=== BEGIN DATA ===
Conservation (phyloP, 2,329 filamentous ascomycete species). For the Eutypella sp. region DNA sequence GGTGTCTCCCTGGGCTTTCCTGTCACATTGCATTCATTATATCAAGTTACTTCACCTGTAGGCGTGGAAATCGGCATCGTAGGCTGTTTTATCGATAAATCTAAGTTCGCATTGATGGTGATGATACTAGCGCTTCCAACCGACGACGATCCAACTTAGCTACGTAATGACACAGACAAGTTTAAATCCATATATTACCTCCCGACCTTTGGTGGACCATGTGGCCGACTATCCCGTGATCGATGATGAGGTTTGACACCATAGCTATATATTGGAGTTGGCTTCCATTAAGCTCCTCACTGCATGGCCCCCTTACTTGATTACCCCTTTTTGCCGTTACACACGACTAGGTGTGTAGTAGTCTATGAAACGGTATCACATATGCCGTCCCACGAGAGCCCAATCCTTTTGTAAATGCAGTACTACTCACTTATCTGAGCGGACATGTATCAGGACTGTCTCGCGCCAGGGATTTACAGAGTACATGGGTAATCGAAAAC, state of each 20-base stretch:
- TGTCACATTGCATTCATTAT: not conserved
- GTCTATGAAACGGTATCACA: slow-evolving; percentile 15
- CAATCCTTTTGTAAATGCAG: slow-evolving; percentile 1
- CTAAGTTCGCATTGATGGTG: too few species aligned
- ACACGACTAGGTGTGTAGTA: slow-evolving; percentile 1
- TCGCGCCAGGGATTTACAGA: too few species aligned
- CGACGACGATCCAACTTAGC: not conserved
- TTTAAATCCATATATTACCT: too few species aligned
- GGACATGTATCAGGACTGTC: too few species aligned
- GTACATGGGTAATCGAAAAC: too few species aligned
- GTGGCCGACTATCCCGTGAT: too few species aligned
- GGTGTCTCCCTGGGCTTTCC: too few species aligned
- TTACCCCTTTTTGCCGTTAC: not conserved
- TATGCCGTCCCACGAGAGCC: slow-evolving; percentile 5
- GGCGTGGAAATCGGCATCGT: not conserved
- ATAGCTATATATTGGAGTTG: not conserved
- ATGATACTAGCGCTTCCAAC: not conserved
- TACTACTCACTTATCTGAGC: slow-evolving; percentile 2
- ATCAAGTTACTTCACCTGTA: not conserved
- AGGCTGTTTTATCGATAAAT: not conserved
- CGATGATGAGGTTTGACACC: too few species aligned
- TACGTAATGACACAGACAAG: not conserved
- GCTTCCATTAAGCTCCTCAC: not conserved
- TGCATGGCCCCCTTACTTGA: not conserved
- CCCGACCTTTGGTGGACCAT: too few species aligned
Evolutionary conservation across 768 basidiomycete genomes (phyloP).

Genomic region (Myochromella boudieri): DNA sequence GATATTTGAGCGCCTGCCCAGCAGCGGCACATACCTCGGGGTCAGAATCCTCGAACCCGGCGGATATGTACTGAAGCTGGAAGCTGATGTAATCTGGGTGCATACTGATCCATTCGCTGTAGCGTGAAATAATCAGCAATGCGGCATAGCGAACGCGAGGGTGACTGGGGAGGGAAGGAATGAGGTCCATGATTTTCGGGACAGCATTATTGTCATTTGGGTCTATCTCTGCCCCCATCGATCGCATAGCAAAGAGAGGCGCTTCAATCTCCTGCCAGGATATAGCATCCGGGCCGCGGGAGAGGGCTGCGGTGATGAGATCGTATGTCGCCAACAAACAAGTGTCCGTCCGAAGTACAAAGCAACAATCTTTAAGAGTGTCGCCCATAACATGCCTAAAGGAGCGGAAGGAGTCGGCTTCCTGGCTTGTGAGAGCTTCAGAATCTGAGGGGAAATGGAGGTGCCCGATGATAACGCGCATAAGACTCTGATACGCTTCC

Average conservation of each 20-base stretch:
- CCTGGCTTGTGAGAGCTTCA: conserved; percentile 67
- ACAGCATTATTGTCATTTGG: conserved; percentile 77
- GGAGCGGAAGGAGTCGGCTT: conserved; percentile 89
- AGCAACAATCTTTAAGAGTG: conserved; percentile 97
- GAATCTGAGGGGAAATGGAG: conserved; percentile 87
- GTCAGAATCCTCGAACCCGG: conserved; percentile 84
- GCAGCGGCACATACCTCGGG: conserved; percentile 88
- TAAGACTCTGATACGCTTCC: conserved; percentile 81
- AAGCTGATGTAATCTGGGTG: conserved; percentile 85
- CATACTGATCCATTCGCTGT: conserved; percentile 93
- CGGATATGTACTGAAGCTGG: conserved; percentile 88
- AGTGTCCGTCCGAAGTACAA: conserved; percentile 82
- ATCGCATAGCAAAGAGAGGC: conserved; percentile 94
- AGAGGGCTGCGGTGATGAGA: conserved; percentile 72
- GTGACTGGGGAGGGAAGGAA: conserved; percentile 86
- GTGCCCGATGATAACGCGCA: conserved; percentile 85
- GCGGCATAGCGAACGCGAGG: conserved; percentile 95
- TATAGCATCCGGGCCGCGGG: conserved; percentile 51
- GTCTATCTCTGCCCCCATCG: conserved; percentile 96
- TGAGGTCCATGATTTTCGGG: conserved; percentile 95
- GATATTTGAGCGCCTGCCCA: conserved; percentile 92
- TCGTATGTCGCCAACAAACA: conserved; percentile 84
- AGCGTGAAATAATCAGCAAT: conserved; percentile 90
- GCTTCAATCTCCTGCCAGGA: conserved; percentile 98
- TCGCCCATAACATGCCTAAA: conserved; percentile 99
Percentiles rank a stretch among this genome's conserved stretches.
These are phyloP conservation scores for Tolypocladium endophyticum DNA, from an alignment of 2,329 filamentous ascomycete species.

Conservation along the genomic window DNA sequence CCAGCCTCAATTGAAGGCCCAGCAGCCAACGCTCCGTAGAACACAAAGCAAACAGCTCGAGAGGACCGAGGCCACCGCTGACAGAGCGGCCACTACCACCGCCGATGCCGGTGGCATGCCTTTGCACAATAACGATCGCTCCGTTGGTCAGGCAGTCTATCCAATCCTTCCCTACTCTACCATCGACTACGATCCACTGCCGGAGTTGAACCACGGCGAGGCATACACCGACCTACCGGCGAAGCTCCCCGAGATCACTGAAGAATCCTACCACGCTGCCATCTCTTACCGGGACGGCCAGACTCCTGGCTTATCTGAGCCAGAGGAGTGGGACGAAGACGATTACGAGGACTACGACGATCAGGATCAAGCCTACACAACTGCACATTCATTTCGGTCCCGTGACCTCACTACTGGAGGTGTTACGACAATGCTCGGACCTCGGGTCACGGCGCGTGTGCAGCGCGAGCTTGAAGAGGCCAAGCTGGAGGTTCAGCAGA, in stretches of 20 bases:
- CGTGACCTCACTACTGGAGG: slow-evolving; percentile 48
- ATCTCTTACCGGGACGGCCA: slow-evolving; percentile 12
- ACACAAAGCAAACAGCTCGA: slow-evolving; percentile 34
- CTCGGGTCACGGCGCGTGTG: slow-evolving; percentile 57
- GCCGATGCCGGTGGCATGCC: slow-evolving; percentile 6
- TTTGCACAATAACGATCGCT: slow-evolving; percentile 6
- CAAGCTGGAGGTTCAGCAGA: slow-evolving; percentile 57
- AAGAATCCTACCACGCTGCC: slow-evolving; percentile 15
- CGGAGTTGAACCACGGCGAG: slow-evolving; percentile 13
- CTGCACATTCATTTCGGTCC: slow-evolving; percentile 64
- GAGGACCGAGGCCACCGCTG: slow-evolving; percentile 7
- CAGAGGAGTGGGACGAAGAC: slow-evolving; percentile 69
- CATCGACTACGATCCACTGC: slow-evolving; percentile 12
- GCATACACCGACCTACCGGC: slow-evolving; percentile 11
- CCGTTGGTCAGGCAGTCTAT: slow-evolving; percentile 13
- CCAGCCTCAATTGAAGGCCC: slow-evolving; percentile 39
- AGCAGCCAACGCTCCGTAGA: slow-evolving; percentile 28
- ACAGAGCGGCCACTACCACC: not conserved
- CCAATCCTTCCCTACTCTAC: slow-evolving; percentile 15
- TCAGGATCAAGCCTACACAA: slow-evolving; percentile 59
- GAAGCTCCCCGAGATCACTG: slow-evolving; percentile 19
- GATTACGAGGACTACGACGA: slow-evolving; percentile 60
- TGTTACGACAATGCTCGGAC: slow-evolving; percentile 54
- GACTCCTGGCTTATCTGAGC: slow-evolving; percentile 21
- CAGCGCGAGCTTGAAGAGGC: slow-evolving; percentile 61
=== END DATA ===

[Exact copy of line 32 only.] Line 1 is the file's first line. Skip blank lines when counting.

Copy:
- GGAGCGGAAGGAGTCGGCTT: conserved; percentile 89